The Wilson era, 1971-1983, is referred to at different times in the discussion as a period of critical change on several key fronts. For starters, the nature of politics in the world’s self-professed strongest democracy changed noticeably during the Vietnam era.
“In the old days,” Brotherton says, “all the people that ran for city council and mayor were people who didn’t live on the income. One of the councilmen showed me his check [one time], and they each got $5,000 a year. He told me, ‘I’m getting less than the janitor in this building.’
“They all were men who were either retired or were running a business and had time. They were doctors, lawyers, CPAs.
They took the job because it was an honor . . . not for the money. That all changed when it began to be full-time mayors and councilmen —they lived on the money. The other ones were a grand bunch of people. Like the head of the mortuaries and the head of Union Title Company—all people who were retired or semi-retired and would come and give their time.”
Brotherton later expands on his thoughts, charging that with the advent of the paid politician, a new type of character was lured into the public service arena.
“One thing I’m noting is that there was a big change when the criminals became part of the government,” he says. “Before, most of the criminals were like [Ponzi schemer J. David] Dominelli and [fallen financier Dick] Silberman; they were people outside the government. We were called Newark of the West at one time, because we had so many criminals. . . . It started out when the principals in the city government began to live on [salaries] and make money with it.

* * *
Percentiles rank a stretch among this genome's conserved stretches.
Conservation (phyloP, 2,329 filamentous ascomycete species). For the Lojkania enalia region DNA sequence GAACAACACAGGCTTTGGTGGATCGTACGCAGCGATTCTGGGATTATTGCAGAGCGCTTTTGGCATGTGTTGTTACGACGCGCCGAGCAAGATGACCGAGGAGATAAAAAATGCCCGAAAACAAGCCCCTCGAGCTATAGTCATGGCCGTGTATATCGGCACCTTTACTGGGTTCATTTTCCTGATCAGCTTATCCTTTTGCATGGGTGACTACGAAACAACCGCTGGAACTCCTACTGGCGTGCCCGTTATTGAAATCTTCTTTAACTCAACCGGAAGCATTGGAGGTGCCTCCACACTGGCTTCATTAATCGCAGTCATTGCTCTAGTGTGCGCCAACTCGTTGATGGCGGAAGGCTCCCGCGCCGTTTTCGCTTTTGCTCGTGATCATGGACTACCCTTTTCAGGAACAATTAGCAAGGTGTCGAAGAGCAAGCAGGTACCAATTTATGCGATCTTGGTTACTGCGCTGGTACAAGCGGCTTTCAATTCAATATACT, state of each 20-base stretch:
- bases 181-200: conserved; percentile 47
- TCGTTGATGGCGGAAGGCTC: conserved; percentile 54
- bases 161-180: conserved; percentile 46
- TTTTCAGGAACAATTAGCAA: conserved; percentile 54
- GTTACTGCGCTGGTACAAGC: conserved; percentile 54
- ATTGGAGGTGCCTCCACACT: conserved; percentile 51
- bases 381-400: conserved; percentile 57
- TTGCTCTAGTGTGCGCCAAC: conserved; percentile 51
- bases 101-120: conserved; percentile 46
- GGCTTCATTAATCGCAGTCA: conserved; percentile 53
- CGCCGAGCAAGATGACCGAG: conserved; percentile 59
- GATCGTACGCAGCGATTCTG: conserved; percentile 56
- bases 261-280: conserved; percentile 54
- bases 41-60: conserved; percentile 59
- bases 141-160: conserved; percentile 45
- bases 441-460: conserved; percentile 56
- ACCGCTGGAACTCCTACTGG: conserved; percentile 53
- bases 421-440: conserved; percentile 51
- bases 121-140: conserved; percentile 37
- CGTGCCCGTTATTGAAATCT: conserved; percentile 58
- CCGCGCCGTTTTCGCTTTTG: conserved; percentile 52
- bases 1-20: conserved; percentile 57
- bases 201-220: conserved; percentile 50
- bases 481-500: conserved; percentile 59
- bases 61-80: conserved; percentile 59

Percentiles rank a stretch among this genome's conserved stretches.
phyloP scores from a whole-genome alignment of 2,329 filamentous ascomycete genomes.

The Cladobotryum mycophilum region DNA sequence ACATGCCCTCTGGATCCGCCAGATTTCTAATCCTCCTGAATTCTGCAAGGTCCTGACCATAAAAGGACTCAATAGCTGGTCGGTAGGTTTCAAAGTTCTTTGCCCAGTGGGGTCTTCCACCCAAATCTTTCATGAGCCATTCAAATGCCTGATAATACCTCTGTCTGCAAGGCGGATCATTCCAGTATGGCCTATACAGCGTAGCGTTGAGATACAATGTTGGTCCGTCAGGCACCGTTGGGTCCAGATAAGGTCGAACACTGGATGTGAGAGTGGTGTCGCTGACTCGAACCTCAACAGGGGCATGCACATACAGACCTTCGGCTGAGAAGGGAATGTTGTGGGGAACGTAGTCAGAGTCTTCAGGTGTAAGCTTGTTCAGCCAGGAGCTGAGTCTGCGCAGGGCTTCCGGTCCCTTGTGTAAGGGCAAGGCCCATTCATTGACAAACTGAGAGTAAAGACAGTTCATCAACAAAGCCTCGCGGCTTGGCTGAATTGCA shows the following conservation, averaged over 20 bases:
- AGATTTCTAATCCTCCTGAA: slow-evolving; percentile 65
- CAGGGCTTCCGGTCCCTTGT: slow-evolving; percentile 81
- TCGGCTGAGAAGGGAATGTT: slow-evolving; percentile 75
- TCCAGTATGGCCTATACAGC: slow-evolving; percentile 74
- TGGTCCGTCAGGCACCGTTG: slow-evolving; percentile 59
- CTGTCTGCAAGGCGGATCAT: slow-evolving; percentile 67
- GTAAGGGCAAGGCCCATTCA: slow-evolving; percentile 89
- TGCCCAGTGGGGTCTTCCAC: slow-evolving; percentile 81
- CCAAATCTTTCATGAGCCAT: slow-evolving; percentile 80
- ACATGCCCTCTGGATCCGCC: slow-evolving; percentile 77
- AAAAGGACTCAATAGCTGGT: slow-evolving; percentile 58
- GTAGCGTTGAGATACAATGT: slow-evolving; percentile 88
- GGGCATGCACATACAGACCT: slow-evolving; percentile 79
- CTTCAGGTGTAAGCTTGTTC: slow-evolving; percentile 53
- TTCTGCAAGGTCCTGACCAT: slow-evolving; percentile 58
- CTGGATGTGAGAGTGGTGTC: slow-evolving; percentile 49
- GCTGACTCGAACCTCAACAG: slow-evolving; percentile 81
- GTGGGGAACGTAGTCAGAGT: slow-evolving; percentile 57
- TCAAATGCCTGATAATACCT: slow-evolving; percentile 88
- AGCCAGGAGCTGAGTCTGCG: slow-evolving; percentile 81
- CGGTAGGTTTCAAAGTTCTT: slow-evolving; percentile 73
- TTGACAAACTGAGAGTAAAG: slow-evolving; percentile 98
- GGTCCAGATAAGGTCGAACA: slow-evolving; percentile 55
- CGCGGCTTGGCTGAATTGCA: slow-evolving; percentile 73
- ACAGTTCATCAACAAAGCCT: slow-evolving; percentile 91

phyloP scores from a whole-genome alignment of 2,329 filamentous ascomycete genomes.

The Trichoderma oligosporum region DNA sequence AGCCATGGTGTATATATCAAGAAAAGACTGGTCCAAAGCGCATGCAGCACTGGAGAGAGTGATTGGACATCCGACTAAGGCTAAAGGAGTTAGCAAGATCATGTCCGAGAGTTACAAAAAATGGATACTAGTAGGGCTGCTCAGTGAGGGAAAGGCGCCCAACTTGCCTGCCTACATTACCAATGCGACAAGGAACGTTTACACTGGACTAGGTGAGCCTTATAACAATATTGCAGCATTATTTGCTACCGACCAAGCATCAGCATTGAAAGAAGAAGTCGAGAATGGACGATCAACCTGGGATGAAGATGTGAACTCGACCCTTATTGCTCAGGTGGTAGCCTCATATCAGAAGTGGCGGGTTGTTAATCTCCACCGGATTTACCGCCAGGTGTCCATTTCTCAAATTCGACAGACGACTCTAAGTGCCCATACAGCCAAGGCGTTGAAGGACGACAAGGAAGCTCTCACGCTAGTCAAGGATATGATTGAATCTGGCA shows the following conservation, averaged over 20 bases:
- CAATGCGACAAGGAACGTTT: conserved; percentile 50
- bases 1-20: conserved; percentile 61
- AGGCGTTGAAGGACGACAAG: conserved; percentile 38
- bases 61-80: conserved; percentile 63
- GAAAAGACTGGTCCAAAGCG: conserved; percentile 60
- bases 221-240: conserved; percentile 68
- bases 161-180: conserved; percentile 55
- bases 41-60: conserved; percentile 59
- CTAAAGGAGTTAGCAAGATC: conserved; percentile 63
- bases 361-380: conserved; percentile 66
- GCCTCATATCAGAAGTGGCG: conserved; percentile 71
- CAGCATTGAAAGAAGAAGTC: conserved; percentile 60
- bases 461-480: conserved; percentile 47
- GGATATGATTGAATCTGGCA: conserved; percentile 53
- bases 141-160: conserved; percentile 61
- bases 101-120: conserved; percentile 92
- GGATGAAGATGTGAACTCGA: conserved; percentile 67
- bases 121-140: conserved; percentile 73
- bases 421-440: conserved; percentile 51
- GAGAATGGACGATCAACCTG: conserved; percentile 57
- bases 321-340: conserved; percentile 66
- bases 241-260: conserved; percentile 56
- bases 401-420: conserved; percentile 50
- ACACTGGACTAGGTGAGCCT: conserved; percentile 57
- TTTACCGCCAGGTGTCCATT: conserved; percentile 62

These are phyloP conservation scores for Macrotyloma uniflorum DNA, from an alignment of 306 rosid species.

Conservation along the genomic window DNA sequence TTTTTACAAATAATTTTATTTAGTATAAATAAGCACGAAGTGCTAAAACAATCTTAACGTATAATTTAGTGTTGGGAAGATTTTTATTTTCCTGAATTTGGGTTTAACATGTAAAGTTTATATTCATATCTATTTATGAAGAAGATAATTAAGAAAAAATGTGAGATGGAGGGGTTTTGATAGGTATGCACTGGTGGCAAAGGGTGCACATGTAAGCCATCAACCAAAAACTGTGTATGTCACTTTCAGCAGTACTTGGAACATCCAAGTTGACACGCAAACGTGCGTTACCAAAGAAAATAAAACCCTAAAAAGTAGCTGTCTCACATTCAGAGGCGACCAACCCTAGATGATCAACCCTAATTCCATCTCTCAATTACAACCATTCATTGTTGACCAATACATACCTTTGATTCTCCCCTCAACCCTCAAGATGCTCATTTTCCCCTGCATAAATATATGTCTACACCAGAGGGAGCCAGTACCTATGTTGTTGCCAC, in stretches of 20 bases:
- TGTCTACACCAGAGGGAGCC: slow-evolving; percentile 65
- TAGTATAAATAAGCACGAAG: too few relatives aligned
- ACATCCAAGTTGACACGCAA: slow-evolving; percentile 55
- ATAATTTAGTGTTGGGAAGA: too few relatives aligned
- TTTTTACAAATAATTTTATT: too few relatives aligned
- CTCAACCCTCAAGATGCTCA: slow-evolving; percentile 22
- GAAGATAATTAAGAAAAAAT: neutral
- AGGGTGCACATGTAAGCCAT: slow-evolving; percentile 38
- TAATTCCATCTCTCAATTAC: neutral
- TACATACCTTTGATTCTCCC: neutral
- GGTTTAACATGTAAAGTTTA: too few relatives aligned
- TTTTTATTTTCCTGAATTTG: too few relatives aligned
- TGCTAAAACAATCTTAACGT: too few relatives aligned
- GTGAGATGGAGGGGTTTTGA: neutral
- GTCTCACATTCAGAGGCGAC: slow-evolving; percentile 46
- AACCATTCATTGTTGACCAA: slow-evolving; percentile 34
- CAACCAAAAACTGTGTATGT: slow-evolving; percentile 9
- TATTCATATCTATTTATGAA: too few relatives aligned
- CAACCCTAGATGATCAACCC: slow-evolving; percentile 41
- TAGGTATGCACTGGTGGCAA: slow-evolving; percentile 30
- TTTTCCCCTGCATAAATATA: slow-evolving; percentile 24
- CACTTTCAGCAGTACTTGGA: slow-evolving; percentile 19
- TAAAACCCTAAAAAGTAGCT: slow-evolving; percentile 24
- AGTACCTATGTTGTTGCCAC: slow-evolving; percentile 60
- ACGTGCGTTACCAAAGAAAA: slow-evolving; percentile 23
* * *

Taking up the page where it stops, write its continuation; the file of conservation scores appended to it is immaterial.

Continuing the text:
And with that money, they began to cross the line of legality.”
“Human nature hasn’t really changed much,” Killea remarks. “When [being a politician] was an honorary thing, where you got paid very little, you didn’t have as much at stake there, you could make those judgments fairly independently of your living, of the business you were doing.”
“It’s not worth being a criminal if you can’t make any money,” Brotherton interjects. “It’s the power that comes with the office,” Killea rejoins. “Because there was no really great power when it was a part-time job and it was a smaller city. . . . My other theory is that people start out, whether in business or some kind of public service, with all the right intentions in the world, but once they get some power, they begin to think they can do anything they want.”
“Power corrupts,” someone says.